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Malaysian Journal of Medical Sciences
School of Medical Sciences, Universiti Sains Malaysia
ISSN: 1394-195X
Vol. 21, No. 4, 2014, pp. 24-27
Bioline Code: mj14047
Full paper language: English
Document type: Research Article
Document available free of charge

Malaysian Journal of Medical Sciences, Vol. 21, No. 4, 2014, pp. 24-27

 en Incidence of Jaundice in Plasmodium Vivax Malaria: A Prospective Study in Moodabidri, South India
NAIK, Bolar Sadananda


Background: A prospective study was taken to look for the incidence of jaundice in Plasmodium Vivax malaria patients in Moodabidri, a coastal town of South India.
Methods: A prospective study was conducted in the patients admitted with the diagnosis of Plasmodium Vivax malaria at the Alva’s health centre, during study period 1st Jun 2011 to 10th October 2012. Bilirubin levels were checked in all the selected patients. Patients who had their total bilirubin level 3.0 mg% or more were considered to be having jaundice and were further tested for anemia and hepatic dysfunction by carrying out hemoglobin (Hb), serum glutamic oxaloacetic transaminase (SGOT), serum glutamic pyruvic transaminase (SGPT), surface antigen of the hepatitis B virus (HBsAg). The data collected were analysed statistically.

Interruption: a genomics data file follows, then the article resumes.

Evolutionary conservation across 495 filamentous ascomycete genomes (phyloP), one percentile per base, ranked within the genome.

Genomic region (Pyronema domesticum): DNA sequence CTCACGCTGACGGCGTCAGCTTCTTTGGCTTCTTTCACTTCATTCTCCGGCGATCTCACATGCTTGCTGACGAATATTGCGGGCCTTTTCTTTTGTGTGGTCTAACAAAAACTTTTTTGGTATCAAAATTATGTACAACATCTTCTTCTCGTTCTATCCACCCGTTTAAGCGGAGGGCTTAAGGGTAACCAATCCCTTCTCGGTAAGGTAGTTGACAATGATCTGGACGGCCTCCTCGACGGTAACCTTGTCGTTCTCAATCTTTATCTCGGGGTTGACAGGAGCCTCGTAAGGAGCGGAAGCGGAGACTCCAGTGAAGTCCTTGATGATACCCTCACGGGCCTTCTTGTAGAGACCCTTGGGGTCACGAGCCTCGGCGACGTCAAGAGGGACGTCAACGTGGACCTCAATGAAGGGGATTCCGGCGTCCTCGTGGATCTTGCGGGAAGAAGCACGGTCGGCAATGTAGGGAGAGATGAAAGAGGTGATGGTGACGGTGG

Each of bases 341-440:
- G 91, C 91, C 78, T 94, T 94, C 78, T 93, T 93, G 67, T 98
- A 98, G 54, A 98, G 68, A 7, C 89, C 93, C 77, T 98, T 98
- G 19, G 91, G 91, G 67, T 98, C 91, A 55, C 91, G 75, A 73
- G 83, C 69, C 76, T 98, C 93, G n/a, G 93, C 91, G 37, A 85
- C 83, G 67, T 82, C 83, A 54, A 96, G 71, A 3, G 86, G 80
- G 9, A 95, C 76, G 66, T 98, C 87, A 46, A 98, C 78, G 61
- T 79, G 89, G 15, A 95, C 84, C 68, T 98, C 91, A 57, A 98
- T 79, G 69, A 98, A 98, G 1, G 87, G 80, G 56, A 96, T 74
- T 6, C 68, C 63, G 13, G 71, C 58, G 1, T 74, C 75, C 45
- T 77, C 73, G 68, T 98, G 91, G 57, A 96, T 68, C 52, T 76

Results: A total of 188 patients who had Plasmodium Vivax malaria as diagnosed by peripheral blood film (PBF) and rapid diagnostic test (RDT) were included in the study. Jaundice was present in 19 (10.1%) patients and the mean (SD) level of serum bilirubin was 4.5 mg/dL (2.4) (maximum = 12.7 mg %) with 94.7% (n = 18) of the patients having predominantly indirect type or unconjugated hyperbilirubinemia. The hepatic dysfunction was present in 15 (78.9%) with mean (SD) level of aspartate aminotransferase (AST) was 61.57 IU/L (SD 33.8) (maximum = 160 IU/L) and alanine aminotransferase (ALT) was 54.8 IU/L (SD 21.2) (maximum = 108 IU/L). Anemia was present in 3 (15.8%) patients and the mean hemoglobin level was 12.8 gm/dL (SD 1.8) (minimum = 6.4 gm/dL). Out of 19 patients who had jaundice majority were males (94.7 %, n = 18) and only one female (5.3%, n = 1) was found to be having jaundice. The age of the patients who had jaundice ranged from 17 to 60 years 29 years (SD 13.7).
Conclusion: This study has further reiterated the fact that Plasmodium Vivax malaria is no longer a “benign” disease and it can also produce jaundice, hepatic dysfunction, and anemia.

Plasmodium Vivax malaria; jaundice; anemia; hepatitis

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